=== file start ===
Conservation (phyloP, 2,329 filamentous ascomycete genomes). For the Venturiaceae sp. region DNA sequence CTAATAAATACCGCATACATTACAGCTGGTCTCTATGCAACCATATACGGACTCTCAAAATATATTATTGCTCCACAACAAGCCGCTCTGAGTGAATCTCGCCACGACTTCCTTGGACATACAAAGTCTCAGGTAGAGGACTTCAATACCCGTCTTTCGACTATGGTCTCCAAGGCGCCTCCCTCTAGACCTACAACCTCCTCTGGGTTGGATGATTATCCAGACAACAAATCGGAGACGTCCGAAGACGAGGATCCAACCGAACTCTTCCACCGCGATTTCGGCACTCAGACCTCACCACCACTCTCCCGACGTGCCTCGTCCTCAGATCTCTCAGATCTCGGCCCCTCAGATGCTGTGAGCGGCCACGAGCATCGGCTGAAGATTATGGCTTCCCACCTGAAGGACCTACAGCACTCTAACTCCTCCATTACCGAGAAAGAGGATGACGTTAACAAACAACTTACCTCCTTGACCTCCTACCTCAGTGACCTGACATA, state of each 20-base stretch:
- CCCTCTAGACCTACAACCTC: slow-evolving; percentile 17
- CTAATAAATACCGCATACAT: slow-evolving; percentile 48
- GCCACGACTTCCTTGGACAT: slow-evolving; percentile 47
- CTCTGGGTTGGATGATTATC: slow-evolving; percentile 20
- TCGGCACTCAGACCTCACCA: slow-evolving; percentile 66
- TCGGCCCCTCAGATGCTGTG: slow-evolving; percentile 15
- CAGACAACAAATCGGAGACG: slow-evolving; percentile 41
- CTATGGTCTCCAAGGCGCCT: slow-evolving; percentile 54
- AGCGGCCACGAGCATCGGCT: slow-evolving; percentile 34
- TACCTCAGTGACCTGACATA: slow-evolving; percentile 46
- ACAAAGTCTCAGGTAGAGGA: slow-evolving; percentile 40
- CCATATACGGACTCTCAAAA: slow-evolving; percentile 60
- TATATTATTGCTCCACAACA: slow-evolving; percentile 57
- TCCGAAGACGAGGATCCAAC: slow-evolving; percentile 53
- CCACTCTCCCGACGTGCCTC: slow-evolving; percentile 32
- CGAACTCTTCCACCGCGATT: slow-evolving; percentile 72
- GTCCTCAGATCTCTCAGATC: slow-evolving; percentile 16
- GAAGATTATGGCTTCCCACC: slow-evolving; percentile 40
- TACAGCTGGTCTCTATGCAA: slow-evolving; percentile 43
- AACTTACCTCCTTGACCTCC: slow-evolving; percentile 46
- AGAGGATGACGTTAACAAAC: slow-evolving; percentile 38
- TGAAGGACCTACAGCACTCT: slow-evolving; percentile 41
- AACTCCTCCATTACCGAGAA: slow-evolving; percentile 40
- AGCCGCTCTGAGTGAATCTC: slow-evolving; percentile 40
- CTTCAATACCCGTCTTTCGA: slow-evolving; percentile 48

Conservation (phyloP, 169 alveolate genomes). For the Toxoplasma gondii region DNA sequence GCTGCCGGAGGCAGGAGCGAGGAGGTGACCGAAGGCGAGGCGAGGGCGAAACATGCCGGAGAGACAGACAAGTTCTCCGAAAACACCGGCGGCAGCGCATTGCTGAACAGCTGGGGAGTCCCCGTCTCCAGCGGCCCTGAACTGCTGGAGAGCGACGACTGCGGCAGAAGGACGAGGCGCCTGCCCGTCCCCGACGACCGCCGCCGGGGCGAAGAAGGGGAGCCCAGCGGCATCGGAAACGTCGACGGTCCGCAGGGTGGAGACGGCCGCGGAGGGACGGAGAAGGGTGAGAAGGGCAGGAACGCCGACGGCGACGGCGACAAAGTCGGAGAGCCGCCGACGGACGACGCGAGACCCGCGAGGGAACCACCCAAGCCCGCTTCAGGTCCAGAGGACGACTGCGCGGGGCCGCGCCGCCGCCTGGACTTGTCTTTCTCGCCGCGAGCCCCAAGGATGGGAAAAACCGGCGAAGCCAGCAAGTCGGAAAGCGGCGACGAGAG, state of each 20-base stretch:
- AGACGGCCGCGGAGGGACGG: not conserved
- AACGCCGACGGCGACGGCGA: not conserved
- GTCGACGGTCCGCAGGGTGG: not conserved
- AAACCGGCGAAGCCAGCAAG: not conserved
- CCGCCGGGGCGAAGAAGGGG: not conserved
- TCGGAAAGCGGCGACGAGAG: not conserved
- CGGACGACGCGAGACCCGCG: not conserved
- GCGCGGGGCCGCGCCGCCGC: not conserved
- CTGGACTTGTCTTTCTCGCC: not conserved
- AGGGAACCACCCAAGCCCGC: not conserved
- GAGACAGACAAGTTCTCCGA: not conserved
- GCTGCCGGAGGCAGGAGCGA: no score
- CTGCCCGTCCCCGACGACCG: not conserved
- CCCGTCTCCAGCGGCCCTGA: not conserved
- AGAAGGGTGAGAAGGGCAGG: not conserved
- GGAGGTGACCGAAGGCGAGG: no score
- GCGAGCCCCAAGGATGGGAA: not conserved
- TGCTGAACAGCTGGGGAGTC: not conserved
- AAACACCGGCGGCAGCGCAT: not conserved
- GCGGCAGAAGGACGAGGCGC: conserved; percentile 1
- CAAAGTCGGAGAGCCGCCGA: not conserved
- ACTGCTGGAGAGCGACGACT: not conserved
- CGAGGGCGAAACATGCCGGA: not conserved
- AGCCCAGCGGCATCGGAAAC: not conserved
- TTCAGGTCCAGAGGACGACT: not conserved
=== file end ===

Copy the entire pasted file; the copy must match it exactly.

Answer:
Conservation (phyloP, 2,329 filamentous ascomycete genomes). For the Venturiaceae sp. region DNA sequence CTAATAAATACCGCATACATTACAGCTGGTCTCTATGCAACCATATACGGACTCTCAAAATATATTATTGCTCCACAACAAGCCGCTCTGAGTGAATCTCGCCACGACTTCCTTGGACATACAAAGTCTCAGGTAGAGGACTTCAATACCCGTCTTTCGACTATGGTCTCCAAGGCGCCTCCCTCTAGACCTACAACCTCCTCTGGGTTGGATGATTATCCAGACAACAAATCGGAGACGTCCGAAGACGAGGATCCAACCGAACTCTTCCACCGCGATTTCGGCACTCAGACCTCACCACCACTCTCCCGACGTGCCTCGTCCTCAGATCTCTCAGATCTCGGCCCCTCAGATGCTGTGAGCGGCCACGAGCATCGGCTGAAGATTATGGCTTCCCACCTGAAGGACCTACAGCACTCTAACTCCTCCATTACCGAGAAAGAGGATGACGTTAACAAACAACTTACCTCCTTGACCTCCTACCTCAGTGACCTGACATA, state of each 20-base stretch:
- CCCTCTAGACCTACAACCTC: slow-evolving; percentile 17
- CTAATAAATACCGCATACAT: slow-evolving; percentile 48
- GCCACGACTTCCTTGGACAT: slow-evolving; percentile 47
- CTCTGGGTTGGATGATTATC: slow-evolving; percentile 20
- TCGGCACTCAGACCTCACCA: slow-evolving; percentile 66
- TCGGCCCCTCAGATGCTGTG: slow-evolving; percentile 15
- CAGACAACAAATCGGAGACG: slow-evolving; percentile 41
- CTATGGTCTCCAAGGCGCCT: slow-evolving; percentile 54
- AGCGGCCACGAGCATCGGCT: slow-evolving; percentile 34
- TACCTCAGTGACCTGACATA: slow-evolving; percentile 46
- ACAAAGTCTCAGGTAGAGGA: slow-evolving; percentile 40
- CCATATACGGACTCTCAAAA: slow-evolving; percentile 60
- TATATTATTGCTCCACAACA: slow-evolving; percentile 57
- TCCGAAGACGAGGATCCAAC: slow-evolving; percentile 53
- CCACTCTCCCGACGTGCCTC: slow-evolving; percentile 32
- CGAACTCTTCCACCGCGATT: slow-evolving; percentile 72
- GTCCTCAGATCTCTCAGATC: slow-evolving; percentile 16
- GAAGATTATGGCTTCCCACC: slow-evolving; percentile 40
- TACAGCTGGTCTCTATGCAA: slow-evolving; percentile 43
- AACTTACCTCCTTGACCTCC: slow-evolving; percentile 46
- AGAGGATGACGTTAACAAAC: slow-evolving; percentile 38
- TGAAGGACCTACAGCACTCT: slow-evolving; percentile 41
- AACTCCTCCATTACCGAGAA: slow-evolving; percentile 40
- AGCCGCTCTGAGTGAATCTC: slow-evolving; percentile 40
- CTTCAATACCCGTCTTTCGA: slow-evolving; percentile 48

Conservation (phyloP, 169 alveolate genomes). For the Toxoplasma gondii region DNA sequence GCTGCCGGAGGCAGGAGCGAGGAGGTGACCGAAGGCGAGGCGAGGGCGAAACATGCCGGAGAGACAGACAAGTTCTCCGAAAACACCGGCGGCAGCGCATTGCTGAACAGCTGGGGAGTCCCCGTCTCCAGCGGCCCTGAACTGCTGGAGAGCGACGACTGCGGCAGAAGGACGAGGCGCCTGCCCGTCCCCGACGACCGCCGCCGGGGCGAAGAAGGGGAGCCCAGCGGCATCGGAAACGTCGACGGTCCGCAGGGTGGAGACGGCCGCGGAGGGACGGAGAAGGGTGAGAAGGGCAGGAACGCCGACGGCGACGGCGACAAAGTCGGAGAGCCGCCGACGGACGACGCGAGACCCGCGAGGGAACCACCCAAGCCCGCTTCAGGTCCAGAGGACGACTGCGCGGGGCCGCGCCGCCGCCTGGACTTGTCTTTCTCGCCGCGAGCCCCAAGGATGGGAAAAACCGGCGAAGCCAGCAAGTCGGAAAGCGGCGACGAGAG, state of each 20-base stretch:
- AGACGGCCGCGGAGGGACGG: not conserved
- AACGCCGACGGCGACGGCGA: not conserved
- GTCGACGGTCCGCAGGGTGG: not conserved
- AAACCGGCGAAGCCAGCAAG: not conserved
- CCGCCGGGGCGAAGAAGGGG: not conserved
- TCGGAAAGCGGCGACGAGAG: not conserved
- CGGACGACGCGAGACCCGCG: not conserved
- GCGCGGGGCCGCGCCGCCGC: not conserved
- CTGGACTTGTCTTTCTCGCC: not conserved
- AGGGAACCACCCAAGCCCGC: not conserved
- GAGACAGACAAGTTCTCCGA: not conserved
- GCTGCCGGAGGCAGGAGCGA: no score
- CTGCCCGTCCCCGACGACCG: not conserved
- CCCGTCTCCAGCGGCCCTGA: not conserved
- AGAAGGGTGAGAAGGGCAGG: not conserved
- GGAGGTGACCGAAGGCGAGG: no score
- GCGAGCCCCAAGGATGGGAA: not conserved
- TGCTGAACAGCTGGGGAGTC: not conserved
- AAACACCGGCGGCAGCGCAT: not conserved
- GCGGCAGAAGGACGAGGCGC: conserved; percentile 1
- CAAAGTCGGAGAGCCGCCGA: not conserved
- ACTGCTGGAGAGCGACGACT: not conserved
- CGAGGGCGAAACATGCCGGA: not conserved
- AGCCCAGCGGCATCGGAAAC: not conserved
- TTCAGGTCCAGAGGACGACT: not conserved